Mr. Ruechel: Now, I’ve heard some people and some of the doctors talked about using the word postural and then orthostatic tachycardia, sometimes you leave off the postural because it’s like, well maybe the other two words actually define it better.

Dr. Low: Right, I think that most of us would prefer to leave the term postural, so we don’t always put in the term orthostatic, that’s assumed.

Mr. Ruechel: Okay.

Dr. Low: So, you assume that when postural means when you go from lying or sitting to standing.

Mr. Ruechel: So, since it was named, you worked on it many-many years, what kind of advancements have been made in terms of treatment.

Dr. Low: There has been about three or four major advances. One of them is the demonstration that these patients have hypovolemia, meaning their blood volume is reduced. Any normal person who has low blood volume would have orthostatic tachycardia, someone who has a viral illness with vomiting and diarrhea; if you go to bed and you stand up, you get lightheaded, but you understand why. These patients don’t have an otherwise explainable mechanism, but their volumes are down. So that’s one advance that was found. Second advance is the recognition that some patients are hyperadrenergic, the sympathetic nervous system is in overdrive. That’s a second group of patients. Third finding is that deconditioning plays a major role in much of the symptomatology of POTS.

Mr. Ruechel: So, define deconditioning, what does that mean?

Dr. Low: Deconditioning is a condition where you’re not on your feet for a significant period of time. One extreme example I can provide are excellent astronauts. These are fit persons who go into space and then they come back and they can’t stand on their feet, they are severely orthostatic because they are deconditioned. They haven’t been standing on their feet.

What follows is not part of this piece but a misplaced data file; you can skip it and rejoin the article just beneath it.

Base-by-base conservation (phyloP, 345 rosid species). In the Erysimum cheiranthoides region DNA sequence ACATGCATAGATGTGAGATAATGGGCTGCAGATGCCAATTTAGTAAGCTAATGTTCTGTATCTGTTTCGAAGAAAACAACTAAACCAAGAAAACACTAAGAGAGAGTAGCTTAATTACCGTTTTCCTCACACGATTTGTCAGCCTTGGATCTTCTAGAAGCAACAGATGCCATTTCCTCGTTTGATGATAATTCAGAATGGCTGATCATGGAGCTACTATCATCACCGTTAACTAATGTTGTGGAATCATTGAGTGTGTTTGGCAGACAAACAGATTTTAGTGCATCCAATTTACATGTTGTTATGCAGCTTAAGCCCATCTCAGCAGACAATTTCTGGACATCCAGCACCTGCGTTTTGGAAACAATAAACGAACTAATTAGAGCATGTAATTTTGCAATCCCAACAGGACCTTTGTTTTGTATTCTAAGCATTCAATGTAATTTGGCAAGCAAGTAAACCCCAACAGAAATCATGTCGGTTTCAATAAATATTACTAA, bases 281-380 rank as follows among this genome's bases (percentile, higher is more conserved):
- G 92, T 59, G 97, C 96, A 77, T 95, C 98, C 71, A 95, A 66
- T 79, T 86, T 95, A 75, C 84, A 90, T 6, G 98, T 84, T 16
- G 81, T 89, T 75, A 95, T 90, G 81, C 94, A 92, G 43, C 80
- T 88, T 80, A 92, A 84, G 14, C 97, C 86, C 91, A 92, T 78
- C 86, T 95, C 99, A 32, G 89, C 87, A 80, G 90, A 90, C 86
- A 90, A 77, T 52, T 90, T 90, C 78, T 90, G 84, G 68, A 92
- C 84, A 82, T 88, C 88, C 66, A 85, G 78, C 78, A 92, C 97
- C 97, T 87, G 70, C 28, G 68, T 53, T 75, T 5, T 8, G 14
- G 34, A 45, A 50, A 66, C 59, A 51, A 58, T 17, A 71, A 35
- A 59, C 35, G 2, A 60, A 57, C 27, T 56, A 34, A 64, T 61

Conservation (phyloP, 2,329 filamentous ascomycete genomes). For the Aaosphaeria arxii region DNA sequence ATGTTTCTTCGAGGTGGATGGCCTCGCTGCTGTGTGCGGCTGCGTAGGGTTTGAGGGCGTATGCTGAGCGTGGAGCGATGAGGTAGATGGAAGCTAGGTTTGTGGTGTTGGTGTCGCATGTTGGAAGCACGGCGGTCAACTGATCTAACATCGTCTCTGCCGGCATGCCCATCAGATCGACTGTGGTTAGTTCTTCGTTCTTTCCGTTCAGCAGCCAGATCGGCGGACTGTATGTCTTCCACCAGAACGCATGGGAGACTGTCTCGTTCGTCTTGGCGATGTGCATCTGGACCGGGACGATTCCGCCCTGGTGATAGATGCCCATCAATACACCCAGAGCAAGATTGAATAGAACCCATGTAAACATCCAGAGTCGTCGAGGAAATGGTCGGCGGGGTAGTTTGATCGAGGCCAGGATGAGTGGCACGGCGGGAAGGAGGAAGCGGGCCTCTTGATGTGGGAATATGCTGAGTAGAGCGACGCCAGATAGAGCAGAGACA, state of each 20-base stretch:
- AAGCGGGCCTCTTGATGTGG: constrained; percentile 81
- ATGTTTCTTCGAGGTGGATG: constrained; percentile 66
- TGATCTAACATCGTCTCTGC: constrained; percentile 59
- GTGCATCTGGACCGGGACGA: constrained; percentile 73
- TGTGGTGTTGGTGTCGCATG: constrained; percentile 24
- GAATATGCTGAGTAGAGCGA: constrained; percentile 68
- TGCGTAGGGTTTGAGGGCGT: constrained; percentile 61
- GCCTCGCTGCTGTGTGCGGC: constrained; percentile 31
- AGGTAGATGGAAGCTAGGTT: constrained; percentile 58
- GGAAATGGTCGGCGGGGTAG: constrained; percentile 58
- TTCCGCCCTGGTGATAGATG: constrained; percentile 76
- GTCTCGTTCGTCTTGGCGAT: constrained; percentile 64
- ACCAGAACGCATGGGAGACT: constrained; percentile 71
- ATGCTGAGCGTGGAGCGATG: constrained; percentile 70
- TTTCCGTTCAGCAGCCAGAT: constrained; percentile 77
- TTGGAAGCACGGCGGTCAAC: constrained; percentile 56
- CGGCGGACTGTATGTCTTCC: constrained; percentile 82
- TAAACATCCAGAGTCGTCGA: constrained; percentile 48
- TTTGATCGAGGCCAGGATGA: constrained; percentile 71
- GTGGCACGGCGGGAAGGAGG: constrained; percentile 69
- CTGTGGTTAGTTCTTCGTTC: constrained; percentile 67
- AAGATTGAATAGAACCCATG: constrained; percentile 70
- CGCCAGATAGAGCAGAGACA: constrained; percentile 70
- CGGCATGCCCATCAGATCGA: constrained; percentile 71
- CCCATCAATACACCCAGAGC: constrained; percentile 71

Mr. Ruechel: Okay, that makes sense.

Dr. Low: In fact, working with NASA researchers, we were able to show that if you put a normal person to bed for more than two weeks and then they stand up, they have POTS.

Mr. Ruechel: Oh gosh, something that simple. So, as you’re looking at this, everybody wants to know okay, great we now can recognize this. We now can recognize this but you know what the next question is, what causes it?

Dr. Low: I think that deconditioning affects, I think the, balance of your autonomic nervous system. What people have failed to realize is that chronic deconditioning has effects on your cardiovascular system. Dr. Ben Levine, in Texas, and the Mayo researchers were able to demonstrate that the heart becomes altered in patients with POTS. Ben Levine demonstrated, what he called cardiac atrophy, the heart actually got smaller and the Mayo Researchers demonstrated that the stroke volume, the amount of blood that the heart pumps with each effort, is reduced. So as a result, it’s a very inefficient system. But just as important indeed the fourth important advance I think is the demonstration that a program of exercise will reverse deconditioning and patients can lose much of their symptoms.

Mr. Ruechel: That always sounds unusual to me because when you’re not feeling like you can get up, when you’re feeling sick to your stomach, you may be vomiting, you may be fainting, so you say to yourself “Exercise? I mean I can hardly get out of bed and now you want me to exercise?”.

Dr. Low: That’s an excellent point and in fact it’s the biggest obstacle we have to patients who are extremely fatigued, the last thing they would like to think of is exercise. They say doctor, “When I exercise or even take a few steps, I get wiped out and I have a very slow recovery cycle and you’re asking me to exercise?”. So that is a major challenge and the way we try to overcome that is to have them take baby steps. What we tell them to do is, “I know what your goal is, I want you to be exercising at least four days a week for 30 minutes at 80% of maximum heart rate. I know you can’t do that, but I’m going to work you up over three months to do that, three months baby steps” .